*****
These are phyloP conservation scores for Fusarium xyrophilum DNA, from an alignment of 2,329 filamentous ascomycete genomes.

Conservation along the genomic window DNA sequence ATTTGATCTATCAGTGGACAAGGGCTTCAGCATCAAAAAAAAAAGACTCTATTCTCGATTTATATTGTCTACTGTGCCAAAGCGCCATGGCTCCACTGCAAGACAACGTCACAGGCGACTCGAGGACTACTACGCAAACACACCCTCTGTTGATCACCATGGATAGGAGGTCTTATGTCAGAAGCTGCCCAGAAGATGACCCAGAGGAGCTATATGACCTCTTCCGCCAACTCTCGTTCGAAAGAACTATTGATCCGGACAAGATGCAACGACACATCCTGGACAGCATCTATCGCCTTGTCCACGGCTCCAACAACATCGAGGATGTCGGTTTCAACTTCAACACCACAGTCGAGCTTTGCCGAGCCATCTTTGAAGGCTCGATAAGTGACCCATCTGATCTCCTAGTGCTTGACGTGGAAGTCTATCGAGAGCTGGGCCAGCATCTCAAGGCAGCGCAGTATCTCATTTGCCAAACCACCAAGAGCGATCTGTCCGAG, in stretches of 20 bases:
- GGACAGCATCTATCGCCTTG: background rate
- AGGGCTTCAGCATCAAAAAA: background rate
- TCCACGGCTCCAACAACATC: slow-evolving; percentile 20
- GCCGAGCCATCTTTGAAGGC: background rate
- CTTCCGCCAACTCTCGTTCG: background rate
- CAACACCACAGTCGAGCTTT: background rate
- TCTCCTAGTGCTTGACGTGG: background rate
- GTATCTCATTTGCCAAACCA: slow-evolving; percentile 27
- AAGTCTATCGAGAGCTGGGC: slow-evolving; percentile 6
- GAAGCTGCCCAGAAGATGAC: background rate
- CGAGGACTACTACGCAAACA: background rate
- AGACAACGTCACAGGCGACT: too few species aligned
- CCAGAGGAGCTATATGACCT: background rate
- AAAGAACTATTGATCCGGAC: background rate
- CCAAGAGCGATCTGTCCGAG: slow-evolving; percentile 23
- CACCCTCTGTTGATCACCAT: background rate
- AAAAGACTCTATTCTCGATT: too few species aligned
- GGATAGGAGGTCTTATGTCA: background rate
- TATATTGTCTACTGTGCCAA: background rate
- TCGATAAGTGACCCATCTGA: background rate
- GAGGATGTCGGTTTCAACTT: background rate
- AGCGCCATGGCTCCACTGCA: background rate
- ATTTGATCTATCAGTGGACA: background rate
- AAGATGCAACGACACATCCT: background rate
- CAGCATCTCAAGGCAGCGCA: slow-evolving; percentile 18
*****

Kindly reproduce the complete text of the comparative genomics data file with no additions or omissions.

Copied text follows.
These are phyloP conservation scores for Fusarium xyrophilum DNA, from an alignment of 2,329 filamentous ascomycete genomes.

Conservation along the genomic window DNA sequence ATTTGATCTATCAGTGGACAAGGGCTTCAGCATCAAAAAAAAAAGACTCTATTCTCGATTTATATTGTCTACTGTGCCAAAGCGCCATGGCTCCACTGCAAGACAACGTCACAGGCGACTCGAGGACTACTACGCAAACACACCCTCTGTTGATCACCATGGATAGGAGGTCTTATGTCAGAAGCTGCCCAGAAGATGACCCAGAGGAGCTATATGACCTCTTCCGCCAACTCTCGTTCGAAAGAACTATTGATCCGGACAAGATGCAACGACACATCCTGGACAGCATCTATCGCCTTGTCCACGGCTCCAACAACATCGAGGATGTCGGTTTCAACTTCAACACCACAGTCGAGCTTTGCCGAGCCATCTTTGAAGGCTCGATAAGTGACCCATCTGATCTCCTAGTGCTTGACGTGGAAGTCTATCGAGAGCTGGGCCAGCATCTCAAGGCAGCGCAGTATCTCATTTGCCAAACCACCAAGAGCGATCTGTCCGAG, in stretches of 20 bases:
- GGACAGCATCTATCGCCTTG: background rate
- AGGGCTTCAGCATCAAAAAA: background rate
- TCCACGGCTCCAACAACATC: slow-evolving; percentile 20
- GCCGAGCCATCTTTGAAGGC: background rate
- CTTCCGCCAACTCTCGTTCG: background rate
- CAACACCACAGTCGAGCTTT: background rate
- TCTCCTAGTGCTTGACGTGG: background rate
- GTATCTCATTTGCCAAACCA: slow-evolving; percentile 27
- AAGTCTATCGAGAGCTGGGC: slow-evolving; percentile 6
- GAAGCTGCCCAGAAGATGAC: background rate
- CGAGGACTACTACGCAAACA: background rate
- AGACAACGTCACAGGCGACT: too few species aligned
- CCAGAGGAGCTATATGACCT: background rate
- AAAGAACTATTGATCCGGAC: background rate
- CCAAGAGCGATCTGTCCGAG: slow-evolving; percentile 23
- CACCCTCTGTTGATCACCAT: background rate
- AAAAGACTCTATTCTCGATT: too few species aligned
- GGATAGGAGGTCTTATGTCA: background rate
- TATATTGTCTACTGTGCCAA: background rate
- TCGATAAGTGACCCATCTGA: background rate
- GAGGATGTCGGTTTCAACTT: background rate
- AGCGCCATGGCTCCACTGCA: background rate
- ATTTGATCTATCAGTGGACA: background rate
- AAGATGCAACGACACATCCT: background rate
- CAGCATCTCAAGGCAGCGCA: slow-evolving; percentile 18